HSOT Takeout: Junior Smith

RALEIGH, N.C. -- When Seventh Woods unleashed his scoring spree on Thursday night, pouring in 42 points and hitting seven consecutive threes, almost no room existed on the stage for Smith.

But lost in Woods' exploits in a head to head matchup was this fact: Junior Smith actually played better versus Woods than Woods himself played last weekend at the Chick-Fil-A Classic.

That's why you have to watch players in multiple games, at multiple events, and some regional scouts continue to believe that Smith ultimately may project as a superior prospect to Woods. I'll disclose that I shade toward Woods due to his transcendent athleticism, but Smith certainly belongs in the national rankings and may push for five star status himself.

Smith is a true point guard. Of the three sophomores to take the court last night — along with Woods and high-major teammate Kwe Parker — Smith is the only one of the three for whom that is true. Some of his best moments occurred as a passer, when he threw several perfect lobs to athletic Trinity Christian teammates (including ultra-springy Parker).

He also is the best of the three at creating passing angles off the dribble and seeing the entire court. Having said that, he's a natural point guard but still a developing one, due to the decision-making errors that are common for young floor generals.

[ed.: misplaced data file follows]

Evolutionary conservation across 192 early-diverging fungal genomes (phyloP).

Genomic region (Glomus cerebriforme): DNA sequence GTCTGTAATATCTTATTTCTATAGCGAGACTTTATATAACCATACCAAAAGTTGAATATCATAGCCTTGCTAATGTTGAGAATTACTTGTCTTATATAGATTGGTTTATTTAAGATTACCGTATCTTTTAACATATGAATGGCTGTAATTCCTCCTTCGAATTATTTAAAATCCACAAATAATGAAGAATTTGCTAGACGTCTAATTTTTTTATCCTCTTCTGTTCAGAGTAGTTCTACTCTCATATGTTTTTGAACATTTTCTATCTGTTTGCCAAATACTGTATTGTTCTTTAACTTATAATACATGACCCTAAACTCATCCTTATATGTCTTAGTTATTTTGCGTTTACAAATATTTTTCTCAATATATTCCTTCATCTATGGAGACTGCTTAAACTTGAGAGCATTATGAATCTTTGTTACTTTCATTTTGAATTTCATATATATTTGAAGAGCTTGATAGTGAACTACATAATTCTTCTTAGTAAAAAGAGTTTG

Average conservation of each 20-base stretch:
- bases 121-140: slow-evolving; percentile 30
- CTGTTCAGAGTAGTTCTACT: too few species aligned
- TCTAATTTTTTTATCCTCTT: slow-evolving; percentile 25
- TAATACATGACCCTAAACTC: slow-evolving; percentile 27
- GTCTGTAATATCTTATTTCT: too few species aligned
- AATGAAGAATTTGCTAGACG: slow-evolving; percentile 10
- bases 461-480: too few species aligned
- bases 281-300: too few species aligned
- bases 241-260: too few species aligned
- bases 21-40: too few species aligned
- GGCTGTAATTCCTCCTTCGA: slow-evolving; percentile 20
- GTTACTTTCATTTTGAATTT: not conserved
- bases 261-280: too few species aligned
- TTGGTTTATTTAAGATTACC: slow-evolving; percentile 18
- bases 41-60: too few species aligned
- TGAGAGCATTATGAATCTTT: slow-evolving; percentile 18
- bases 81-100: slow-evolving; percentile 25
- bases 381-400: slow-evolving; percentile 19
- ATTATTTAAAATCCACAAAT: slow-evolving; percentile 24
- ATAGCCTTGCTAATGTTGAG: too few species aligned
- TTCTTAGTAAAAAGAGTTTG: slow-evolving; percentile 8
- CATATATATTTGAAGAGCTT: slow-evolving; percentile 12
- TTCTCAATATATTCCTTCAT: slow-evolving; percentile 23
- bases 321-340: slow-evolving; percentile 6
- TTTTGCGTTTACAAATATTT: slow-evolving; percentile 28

He also made explosive plays of his own driving the baseline and leaping off two feet for powerful slams, and his tip-dunk of a miss drew as loud a reaction as anything Woods authored.

If you were looking to adopt a more critical point of view, Smith didn't seem eager during the first half to challenge his more heralded opponent off the dribble. He's a good handler but not a great one, at least for the time being, though he did appear more comfortable in the second half and began to attack off the bounce more assertively.

As for his shooting, Smith has some touch, if not perfect form. He has excess motion in his shot that he'd be well-advised to reduce or eliminate, if possible, yet he knocks in some threes and pull-up jumpers as well. There's hope for him to become a consistent deep weapon, even if he isn't one now.

He certainly needs to improve his defensive effort and technique, but I express that sentiment between 500-1,000 times each calendar year. It's endemic among young players and always has been.

Bottom line: Despite Woods' sensational antics last night, Smith nevertheless managed to improve his reputation. That's an extremely impressive feat given the circumstances, and it speaks boldly to Smith's talent and long-term promise.

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